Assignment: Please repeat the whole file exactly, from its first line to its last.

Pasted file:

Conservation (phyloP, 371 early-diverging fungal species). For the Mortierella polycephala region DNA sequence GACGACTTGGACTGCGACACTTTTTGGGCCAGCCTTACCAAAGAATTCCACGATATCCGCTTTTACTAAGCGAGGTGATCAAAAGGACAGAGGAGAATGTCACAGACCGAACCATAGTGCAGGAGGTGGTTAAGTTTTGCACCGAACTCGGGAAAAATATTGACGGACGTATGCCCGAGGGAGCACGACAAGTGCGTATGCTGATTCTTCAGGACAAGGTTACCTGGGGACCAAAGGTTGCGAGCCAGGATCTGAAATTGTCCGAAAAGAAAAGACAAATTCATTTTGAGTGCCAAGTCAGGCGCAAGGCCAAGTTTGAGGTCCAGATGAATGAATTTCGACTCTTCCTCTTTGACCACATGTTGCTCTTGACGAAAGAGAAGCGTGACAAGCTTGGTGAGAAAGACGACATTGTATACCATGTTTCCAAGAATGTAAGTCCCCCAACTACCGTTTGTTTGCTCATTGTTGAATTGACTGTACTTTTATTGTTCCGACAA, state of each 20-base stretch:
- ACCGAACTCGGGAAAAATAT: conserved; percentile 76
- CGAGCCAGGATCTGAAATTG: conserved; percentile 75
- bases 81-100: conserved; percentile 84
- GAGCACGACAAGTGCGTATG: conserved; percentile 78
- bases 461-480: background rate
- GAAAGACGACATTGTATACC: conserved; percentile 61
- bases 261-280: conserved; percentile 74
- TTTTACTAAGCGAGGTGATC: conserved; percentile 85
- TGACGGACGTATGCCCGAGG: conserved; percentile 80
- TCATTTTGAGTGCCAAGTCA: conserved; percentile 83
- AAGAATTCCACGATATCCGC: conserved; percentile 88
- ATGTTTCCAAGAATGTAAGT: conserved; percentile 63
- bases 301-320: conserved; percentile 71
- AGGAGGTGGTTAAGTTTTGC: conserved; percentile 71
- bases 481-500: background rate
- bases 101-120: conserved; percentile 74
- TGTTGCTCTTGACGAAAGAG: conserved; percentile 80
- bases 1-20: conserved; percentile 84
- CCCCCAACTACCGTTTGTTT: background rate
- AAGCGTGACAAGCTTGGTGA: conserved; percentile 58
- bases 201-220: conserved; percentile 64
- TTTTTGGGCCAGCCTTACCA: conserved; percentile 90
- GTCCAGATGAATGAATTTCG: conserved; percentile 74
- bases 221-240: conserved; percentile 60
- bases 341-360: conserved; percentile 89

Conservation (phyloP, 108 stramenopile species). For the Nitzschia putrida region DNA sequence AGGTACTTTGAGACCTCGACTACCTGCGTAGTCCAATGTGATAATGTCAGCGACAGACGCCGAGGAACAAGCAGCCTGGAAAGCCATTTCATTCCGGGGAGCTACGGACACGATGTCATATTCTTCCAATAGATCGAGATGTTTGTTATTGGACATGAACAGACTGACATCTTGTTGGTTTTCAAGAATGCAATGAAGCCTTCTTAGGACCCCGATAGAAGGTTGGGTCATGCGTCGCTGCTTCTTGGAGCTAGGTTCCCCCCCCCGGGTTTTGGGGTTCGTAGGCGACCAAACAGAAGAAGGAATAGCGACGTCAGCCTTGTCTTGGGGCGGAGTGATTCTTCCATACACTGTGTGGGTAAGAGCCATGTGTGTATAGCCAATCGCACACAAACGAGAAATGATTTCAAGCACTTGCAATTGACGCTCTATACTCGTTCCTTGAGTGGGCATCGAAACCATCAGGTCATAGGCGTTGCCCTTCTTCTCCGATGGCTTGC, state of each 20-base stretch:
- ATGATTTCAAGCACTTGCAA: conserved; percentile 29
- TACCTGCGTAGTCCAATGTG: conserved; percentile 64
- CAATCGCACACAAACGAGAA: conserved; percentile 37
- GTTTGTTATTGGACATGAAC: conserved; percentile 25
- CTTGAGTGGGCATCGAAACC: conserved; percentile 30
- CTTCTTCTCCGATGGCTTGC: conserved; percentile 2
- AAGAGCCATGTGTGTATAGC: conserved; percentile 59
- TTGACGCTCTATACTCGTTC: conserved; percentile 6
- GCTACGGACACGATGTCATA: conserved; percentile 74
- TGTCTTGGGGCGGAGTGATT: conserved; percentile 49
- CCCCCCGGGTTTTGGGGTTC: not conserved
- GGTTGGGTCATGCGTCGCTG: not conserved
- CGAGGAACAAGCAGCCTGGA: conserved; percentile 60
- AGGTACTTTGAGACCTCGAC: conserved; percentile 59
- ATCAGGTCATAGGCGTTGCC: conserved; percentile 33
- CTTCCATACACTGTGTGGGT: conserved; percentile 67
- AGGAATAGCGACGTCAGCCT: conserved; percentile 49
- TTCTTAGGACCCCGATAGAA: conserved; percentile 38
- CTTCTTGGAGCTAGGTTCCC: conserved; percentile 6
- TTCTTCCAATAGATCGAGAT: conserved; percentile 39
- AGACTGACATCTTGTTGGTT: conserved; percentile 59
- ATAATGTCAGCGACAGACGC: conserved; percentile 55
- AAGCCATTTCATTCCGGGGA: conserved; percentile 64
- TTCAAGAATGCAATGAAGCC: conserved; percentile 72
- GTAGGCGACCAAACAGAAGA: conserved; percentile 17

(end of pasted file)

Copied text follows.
Conservation (phyloP, 371 early-diverging fungal species). For the Mortierella polycephala region DNA sequence GACGACTTGGACTGCGACACTTTTTGGGCCAGCCTTACCAAAGAATTCCACGATATCCGCTTTTACTAAGCGAGGTGATCAAAAGGACAGAGGAGAATGTCACAGACCGAACCATAGTGCAGGAGGTGGTTAAGTTTTGCACCGAACTCGGGAAAAATATTGACGGACGTATGCCCGAGGGAGCACGACAAGTGCGTATGCTGATTCTTCAGGACAAGGTTACCTGGGGACCAAAGGTTGCGAGCCAGGATCTGAAATTGTCCGAAAAGAAAAGACAAATTCATTTTGAGTGCCAAGTCAGGCGCAAGGCCAAGTTTGAGGTCCAGATGAATGAATTTCGACTCTTCCTCTTTGACCACATGTTGCTCTTGACGAAAGAGAAGCGTGACAAGCTTGGTGAGAAAGACGACATTGTATACCATGTTTCCAAGAATGTAAGTCCCCCAACTACCGTTTGTTTGCTCATTGTTGAATTGACTGTACTTTTATTGTTCCGACAA, state of each 20-base stretch:
- ACCGAACTCGGGAAAAATAT: conserved; percentile 76
- CGAGCCAGGATCTGAAATTG: conserved; percentile 75
- bases 81-100: conserved; percentile 84
- GAGCACGACAAGTGCGTATG: conserved; percentile 78
- bases 461-480: background rate
- GAAAGACGACATTGTATACC: conserved; percentile 61
- bases 261-280: conserved; percentile 74
- TTTTACTAAGCGAGGTGATC: conserved; percentile 85
- TGACGGACGTATGCCCGAGG: conserved; percentile 80
- TCATTTTGAGTGCCAAGTCA: conserved; percentile 83
- AAGAATTCCACGATATCCGC: conserved; percentile 88
- ATGTTTCCAAGAATGTAAGT: conserved; percentile 63
- bases 301-320: conserved; percentile 71
- AGGAGGTGGTTAAGTTTTGC: conserved; percentile 71
- bases 481-500: background rate
- bases 101-120: conserved; percentile 74
- TGTTGCTCTTGACGAAAGAG: conserved; percentile 80
- bases 1-20: conserved; percentile 84
- CCCCCAACTACCGTTTGTTT: background rate
- AAGCGTGACAAGCTTGGTGA: conserved; percentile 58
- bases 201-220: conserved; percentile 64
- TTTTTGGGCCAGCCTTACCA: conserved; percentile 90
- GTCCAGATGAATGAATTTCG: conserved; percentile 74
- bases 221-240: conserved; percentile 60
- bases 341-360: conserved; percentile 89

Conservation (phyloP, 108 stramenopile species). For the Nitzschia putrida region DNA sequence AGGTACTTTGAGACCTCGACTACCTGCGTAGTCCAATGTGATAATGTCAGCGACAGACGCCGAGGAACAAGCAGCCTGGAAAGCCATTTCATTCCGGGGAGCTACGGACACGATGTCATATTCTTCCAATAGATCGAGATGTTTGTTATTGGACATGAACAGACTGACATCTTGTTGGTTTTCAAGAATGCAATGAAGCCTTCTTAGGACCCCGATAGAAGGTTGGGTCATGCGTCGCTGCTTCTTGGAGCTAGGTTCCCCCCCCCGGGTTTTGGGGTTCGTAGGCGACCAAACAGAAGAAGGAATAGCGACGTCAGCCTTGTCTTGGGGCGGAGTGATTCTTCCATACACTGTGTGGGTAAGAGCCATGTGTGTATAGCCAATCGCACACAAACGAGAAATGATTTCAAGCACTTGCAATTGACGCTCTATACTCGTTCCTTGAGTGGGCATCGAAACCATCAGGTCATAGGCGTTGCCCTTCTTCTCCGATGGCTTGC, state of each 20-base stretch:
- ATGATTTCAAGCACTTGCAA: conserved; percentile 29
- TACCTGCGTAGTCCAATGTG: conserved; percentile 64
- CAATCGCACACAAACGAGAA: conserved; percentile 37
- GTTTGTTATTGGACATGAAC: conserved; percentile 25
- CTTGAGTGGGCATCGAAACC: conserved; percentile 30
- CTTCTTCTCCGATGGCTTGC: conserved; percentile 2
- AAGAGCCATGTGTGTATAGC: conserved; percentile 59
- TTGACGCTCTATACTCGTTC: conserved; percentile 6
- GCTACGGACACGATGTCATA: conserved; percentile 74
- TGTCTTGGGGCGGAGTGATT: conserved; percentile 49
- CCCCCCGGGTTTTGGGGTTC: not conserved
- GGTTGGGTCATGCGTCGCTG: not conserved
- CGAGGAACAAGCAGCCTGGA: conserved; percentile 60
- AGGTACTTTGAGACCTCGAC: conserved; percentile 59
- ATCAGGTCATAGGCGTTGCC: conserved; percentile 33
- CTTCCATACACTGTGTGGGT: conserved; percentile 67
- AGGAATAGCGACGTCAGCCT: conserved; percentile 49
- TTCTTAGGACCCCGATAGAA: conserved; percentile 38
- CTTCTTGGAGCTAGGTTCCC: conserved; percentile 6
- TTCTTCCAATAGATCGAGAT: conserved; percentile 39
- AGACTGACATCTTGTTGGTT: conserved; percentile 59
- ATAATGTCAGCGACAGACGC: conserved; percentile 55
- AAGCCATTTCATTCCGGGGA: conserved; percentile 64
- TTCAAGAATGCAATGAAGCC: conserved; percentile 72
- GTAGGCGACCAAACAGAAGA: conserved; percentile 17